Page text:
Saturday, October 2, 2010

Bohuslav Martinů - Kytice

Bohuslav Martinů was probably the greatest Czech composer of XX century. He was born in Polička in 1990 and died in Liestal, Switzerland in 1959.  His style evolved in opposite direction from neoclassical forms to post-romantic idiom. Before the war he was continuing the tradition of romantic national Czech music. Cantata cycle Kytice (Bouquet of Flowers), connected directly to homeland folklore, was one of his best works. In fact, it was more syncretic fusion of modern solutions and elements of folklore than continuation of the school founded by Antonin Dvořak or Bedřich Smetana.
In 1979 Panton Records active in capital of former Czechoslovakian Republic issued a series of records with best known Martinů’s works. Set of five records has been opened by cycle Kytice (Panton 8112 0021). This cycle of works, composed to folk texts for mixed and children choirs, soloists and small orchestra, has been written in 1937. Performed by musicians of Czech Philharmonic Orchestra and Prague Philharmonic Choir and soloists – four singers, two pianists and one harmonium player under baton of Libor Pešek, these recordings became great opening of the series.

Bohuslav Martinů - Kytice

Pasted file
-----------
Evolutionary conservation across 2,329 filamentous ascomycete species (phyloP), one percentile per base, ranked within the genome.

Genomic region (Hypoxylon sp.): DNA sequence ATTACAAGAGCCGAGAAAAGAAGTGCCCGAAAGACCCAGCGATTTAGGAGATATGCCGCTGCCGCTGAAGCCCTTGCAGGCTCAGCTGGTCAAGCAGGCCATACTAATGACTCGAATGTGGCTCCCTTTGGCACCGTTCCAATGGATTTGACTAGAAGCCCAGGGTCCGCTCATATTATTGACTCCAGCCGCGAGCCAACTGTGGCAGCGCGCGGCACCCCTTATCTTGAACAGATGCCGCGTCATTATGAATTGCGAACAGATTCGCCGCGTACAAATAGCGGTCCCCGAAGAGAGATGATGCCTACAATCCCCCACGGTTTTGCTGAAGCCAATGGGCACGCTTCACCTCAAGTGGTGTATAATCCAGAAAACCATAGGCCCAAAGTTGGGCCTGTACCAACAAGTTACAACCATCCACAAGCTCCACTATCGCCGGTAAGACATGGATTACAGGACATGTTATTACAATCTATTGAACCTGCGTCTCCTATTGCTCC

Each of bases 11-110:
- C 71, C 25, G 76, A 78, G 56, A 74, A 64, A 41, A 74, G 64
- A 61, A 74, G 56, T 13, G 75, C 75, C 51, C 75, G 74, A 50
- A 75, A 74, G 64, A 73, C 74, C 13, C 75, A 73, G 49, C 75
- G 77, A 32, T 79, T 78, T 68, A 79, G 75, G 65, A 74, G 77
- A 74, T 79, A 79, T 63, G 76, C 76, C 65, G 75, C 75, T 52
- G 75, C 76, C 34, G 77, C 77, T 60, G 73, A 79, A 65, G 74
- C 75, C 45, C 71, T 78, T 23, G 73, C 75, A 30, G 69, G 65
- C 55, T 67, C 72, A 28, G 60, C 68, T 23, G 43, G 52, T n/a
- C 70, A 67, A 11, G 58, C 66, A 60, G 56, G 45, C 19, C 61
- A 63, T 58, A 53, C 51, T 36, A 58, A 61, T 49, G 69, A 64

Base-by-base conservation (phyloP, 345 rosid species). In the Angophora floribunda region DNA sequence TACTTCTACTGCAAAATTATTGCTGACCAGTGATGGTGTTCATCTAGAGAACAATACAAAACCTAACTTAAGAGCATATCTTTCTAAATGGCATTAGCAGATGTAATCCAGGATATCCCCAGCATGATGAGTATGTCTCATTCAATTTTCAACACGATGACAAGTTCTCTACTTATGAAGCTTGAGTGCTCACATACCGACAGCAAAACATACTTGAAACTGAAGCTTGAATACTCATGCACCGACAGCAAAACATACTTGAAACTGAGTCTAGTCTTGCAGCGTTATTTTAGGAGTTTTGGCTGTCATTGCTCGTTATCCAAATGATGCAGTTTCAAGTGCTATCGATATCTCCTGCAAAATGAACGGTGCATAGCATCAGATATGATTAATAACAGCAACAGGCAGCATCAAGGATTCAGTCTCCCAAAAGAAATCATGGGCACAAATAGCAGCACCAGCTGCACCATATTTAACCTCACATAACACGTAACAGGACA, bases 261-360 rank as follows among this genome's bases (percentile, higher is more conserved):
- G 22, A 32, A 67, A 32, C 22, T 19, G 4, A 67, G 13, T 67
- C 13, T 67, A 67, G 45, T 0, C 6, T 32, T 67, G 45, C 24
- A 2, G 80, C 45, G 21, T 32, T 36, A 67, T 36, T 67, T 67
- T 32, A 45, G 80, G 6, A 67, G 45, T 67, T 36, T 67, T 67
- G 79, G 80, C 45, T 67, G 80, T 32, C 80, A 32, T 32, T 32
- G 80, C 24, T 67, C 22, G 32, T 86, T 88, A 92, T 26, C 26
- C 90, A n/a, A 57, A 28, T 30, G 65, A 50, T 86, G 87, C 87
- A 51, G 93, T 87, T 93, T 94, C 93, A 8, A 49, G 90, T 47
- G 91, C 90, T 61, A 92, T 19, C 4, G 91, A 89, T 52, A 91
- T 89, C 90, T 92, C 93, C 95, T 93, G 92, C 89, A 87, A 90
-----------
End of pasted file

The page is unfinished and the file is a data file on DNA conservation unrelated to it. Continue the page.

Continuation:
The record cover features Jan Zrzavý’s picture Krucemburk.  Jan Zrzavý was a famous Czech artist and a close friend of composer. This is why Martinů dedicated the whole cycle Kytice to Zrzavý. Vision of the town Krucemburk, where time slowly flows by and past meets the future in sleepy small marketplace, could be just an ideal background for creation of Martinů's work. The same way he is joining tradition and modernity.  Martinů made his cantata neoclassical in construction and its strong rhythms are close to the one used in Les Noces (The Wedding) by Igor Stravinsky. This connection is confirmed by using piano as a part of accompanying orchestra, which is characteristic not only for this cycle. In comparison to Stravinsky’s Les Noces, Martinů’s work is much more complex in using various sets of voices and instruments. In Kytice folk lyrics are the basis for creating simply and modern, strong and expressive picture of human joy and destiny.

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